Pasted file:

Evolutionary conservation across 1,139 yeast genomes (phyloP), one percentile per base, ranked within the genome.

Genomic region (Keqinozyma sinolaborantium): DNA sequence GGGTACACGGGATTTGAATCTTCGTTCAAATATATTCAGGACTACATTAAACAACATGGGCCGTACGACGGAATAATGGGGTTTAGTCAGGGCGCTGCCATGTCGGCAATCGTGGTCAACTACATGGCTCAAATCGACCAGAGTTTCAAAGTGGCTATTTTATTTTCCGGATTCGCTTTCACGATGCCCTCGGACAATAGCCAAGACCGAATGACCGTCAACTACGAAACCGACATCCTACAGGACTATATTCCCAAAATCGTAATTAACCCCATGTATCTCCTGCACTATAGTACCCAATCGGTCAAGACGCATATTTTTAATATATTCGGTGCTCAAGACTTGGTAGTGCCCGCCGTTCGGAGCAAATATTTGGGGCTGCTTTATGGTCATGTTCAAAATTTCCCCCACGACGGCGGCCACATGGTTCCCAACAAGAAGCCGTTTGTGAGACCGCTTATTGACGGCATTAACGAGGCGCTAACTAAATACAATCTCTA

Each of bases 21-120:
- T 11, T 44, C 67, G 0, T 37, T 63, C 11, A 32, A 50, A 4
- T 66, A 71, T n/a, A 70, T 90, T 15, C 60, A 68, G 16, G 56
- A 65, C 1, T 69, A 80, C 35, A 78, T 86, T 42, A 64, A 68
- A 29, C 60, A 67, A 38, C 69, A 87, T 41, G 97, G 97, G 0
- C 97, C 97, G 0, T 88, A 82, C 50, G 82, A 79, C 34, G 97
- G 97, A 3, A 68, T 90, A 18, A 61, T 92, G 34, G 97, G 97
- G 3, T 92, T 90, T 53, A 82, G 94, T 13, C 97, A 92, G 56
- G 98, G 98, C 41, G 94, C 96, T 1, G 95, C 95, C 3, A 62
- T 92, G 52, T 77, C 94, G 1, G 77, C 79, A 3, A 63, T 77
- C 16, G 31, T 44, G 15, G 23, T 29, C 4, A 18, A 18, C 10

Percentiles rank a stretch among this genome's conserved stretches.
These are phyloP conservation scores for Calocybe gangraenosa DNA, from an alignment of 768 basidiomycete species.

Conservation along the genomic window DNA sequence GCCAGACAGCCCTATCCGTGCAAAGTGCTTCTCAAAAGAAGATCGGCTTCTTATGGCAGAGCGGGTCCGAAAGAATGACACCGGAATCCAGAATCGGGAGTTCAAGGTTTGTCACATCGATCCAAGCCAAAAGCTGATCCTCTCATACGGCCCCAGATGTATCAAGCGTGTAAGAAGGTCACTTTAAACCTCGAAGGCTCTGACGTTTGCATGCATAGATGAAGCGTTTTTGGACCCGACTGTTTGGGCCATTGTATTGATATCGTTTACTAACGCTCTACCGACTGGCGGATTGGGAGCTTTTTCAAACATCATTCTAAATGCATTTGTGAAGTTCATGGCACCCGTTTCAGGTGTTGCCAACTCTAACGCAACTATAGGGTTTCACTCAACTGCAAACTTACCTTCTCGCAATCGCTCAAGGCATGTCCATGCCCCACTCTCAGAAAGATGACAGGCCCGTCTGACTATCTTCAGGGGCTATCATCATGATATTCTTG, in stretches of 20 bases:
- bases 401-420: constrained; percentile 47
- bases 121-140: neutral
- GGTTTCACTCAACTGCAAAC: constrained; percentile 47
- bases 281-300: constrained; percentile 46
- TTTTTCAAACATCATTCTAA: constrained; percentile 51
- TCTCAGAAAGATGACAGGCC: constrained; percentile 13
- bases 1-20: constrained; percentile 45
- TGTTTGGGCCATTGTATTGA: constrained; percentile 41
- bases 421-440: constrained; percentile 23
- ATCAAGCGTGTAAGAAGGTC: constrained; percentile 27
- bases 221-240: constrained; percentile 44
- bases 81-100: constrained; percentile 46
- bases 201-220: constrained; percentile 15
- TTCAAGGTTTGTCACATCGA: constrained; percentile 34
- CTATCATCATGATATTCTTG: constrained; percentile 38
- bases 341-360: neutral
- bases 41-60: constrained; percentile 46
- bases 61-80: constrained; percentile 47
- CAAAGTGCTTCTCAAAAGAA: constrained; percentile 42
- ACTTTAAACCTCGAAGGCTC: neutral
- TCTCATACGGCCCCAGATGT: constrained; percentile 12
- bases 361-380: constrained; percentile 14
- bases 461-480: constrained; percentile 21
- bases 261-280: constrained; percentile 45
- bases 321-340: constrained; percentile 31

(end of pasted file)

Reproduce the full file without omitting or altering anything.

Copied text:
Evolutionary conservation across 1,139 yeast genomes (phyloP), one percentile per base, ranked within the genome.

Genomic region (Keqinozyma sinolaborantium): DNA sequence GGGTACACGGGATTTGAATCTTCGTTCAAATATATTCAGGACTACATTAAACAACATGGGCCGTACGACGGAATAATGGGGTTTAGTCAGGGCGCTGCCATGTCGGCAATCGTGGTCAACTACATGGCTCAAATCGACCAGAGTTTCAAAGTGGCTATTTTATTTTCCGGATTCGCTTTCACGATGCCCTCGGACAATAGCCAAGACCGAATGACCGTCAACTACGAAACCGACATCCTACAGGACTATATTCCCAAAATCGTAATTAACCCCATGTATCTCCTGCACTATAGTACCCAATCGGTCAAGACGCATATTTTTAATATATTCGGTGCTCAAGACTTGGTAGTGCCCGCCGTTCGGAGCAAATATTTGGGGCTGCTTTATGGTCATGTTCAAAATTTCCCCCACGACGGCGGCCACATGGTTCCCAACAAGAAGCCGTTTGTGAGACCGCTTATTGACGGCATTAACGAGGCGCTAACTAAATACAATCTCTA

Each of bases 21-120:
- T 11, T 44, C 67, G 0, T 37, T 63, C 11, A 32, A 50, A 4
- T 66, A 71, T n/a, A 70, T 90, T 15, C 60, A 68, G 16, G 56
- A 65, C 1, T 69, A 80, C 35, A 78, T 86, T 42, A 64, A 68
- A 29, C 60, A 67, A 38, C 69, A 87, T 41, G 97, G 97, G 0
- C 97, C 97, G 0, T 88, A 82, C 50, G 82, A 79, C 34, G 97
- G 97, A 3, A 68, T 90, A 18, A 61, T 92, G 34, G 97, G 97
- G 3, T 92, T 90, T 53, A 82, G 94, T 13, C 97, A 92, G 56
- G 98, G 98, C 41, G 94, C 96, T 1, G 95, C 95, C 3, A 62
- T 92, G 52, T 77, C 94, G 1, G 77, C 79, A 3, A 63, T 77
- C 16, G 31, T 44, G 15, G 23, T 29, C 4, A 18, A 18, C 10

Percentiles rank a stretch among this genome's conserved stretches.
These are phyloP conservation scores for Calocybe gangraenosa DNA, from an alignment of 768 basidiomycete species.

Conservation along the genomic window DNA sequence GCCAGACAGCCCTATCCGTGCAAAGTGCTTCTCAAAAGAAGATCGGCTTCTTATGGCAGAGCGGGTCCGAAAGAATGACACCGGAATCCAGAATCGGGAGTTCAAGGTTTGTCACATCGATCCAAGCCAAAAGCTGATCCTCTCATACGGCCCCAGATGTATCAAGCGTGTAAGAAGGTCACTTTAAACCTCGAAGGCTCTGACGTTTGCATGCATAGATGAAGCGTTTTTGGACCCGACTGTTTGGGCCATTGTATTGATATCGTTTACTAACGCTCTACCGACTGGCGGATTGGGAGCTTTTTCAAACATCATTCTAAATGCATTTGTGAAGTTCATGGCACCCGTTTCAGGTGTTGCCAACTCTAACGCAACTATAGGGTTTCACTCAACTGCAAACTTACCTTCTCGCAATCGCTCAAGGCATGTCCATGCCCCACTCTCAGAAAGATGACAGGCCCGTCTGACTATCTTCAGGGGCTATCATCATGATATTCTTG, in stretches of 20 bases:
- bases 401-420: constrained; percentile 47
- bases 121-140: neutral
- GGTTTCACTCAACTGCAAAC: constrained; percentile 47
- bases 281-300: constrained; percentile 46
- TTTTTCAAACATCATTCTAA: constrained; percentile 51
- TCTCAGAAAGATGACAGGCC: constrained; percentile 13
- bases 1-20: constrained; percentile 45
- TGTTTGGGCCATTGTATTGA: constrained; percentile 41
- bases 421-440: constrained; percentile 23
- ATCAAGCGTGTAAGAAGGTC: constrained; percentile 27
- bases 221-240: constrained; percentile 44
- bases 81-100: constrained; percentile 46
- bases 201-220: constrained; percentile 15
- TTCAAGGTTTGTCACATCGA: constrained; percentile 34
- CTATCATCATGATATTCTTG: constrained; percentile 38
- bases 341-360: neutral
- bases 41-60: constrained; percentile 46
- bases 61-80: constrained; percentile 47
- CAAAGTGCTTCTCAAAAGAA: constrained; percentile 42
- ACTTTAAACCTCGAAGGCTC: neutral
- TCTCATACGGCCCCAGATGT: constrained; percentile 12
- bases 361-380: constrained; percentile 14
- bases 461-480: constrained; percentile 21
- bases 261-280: constrained; percentile 45
- bases 321-340: constrained; percentile 31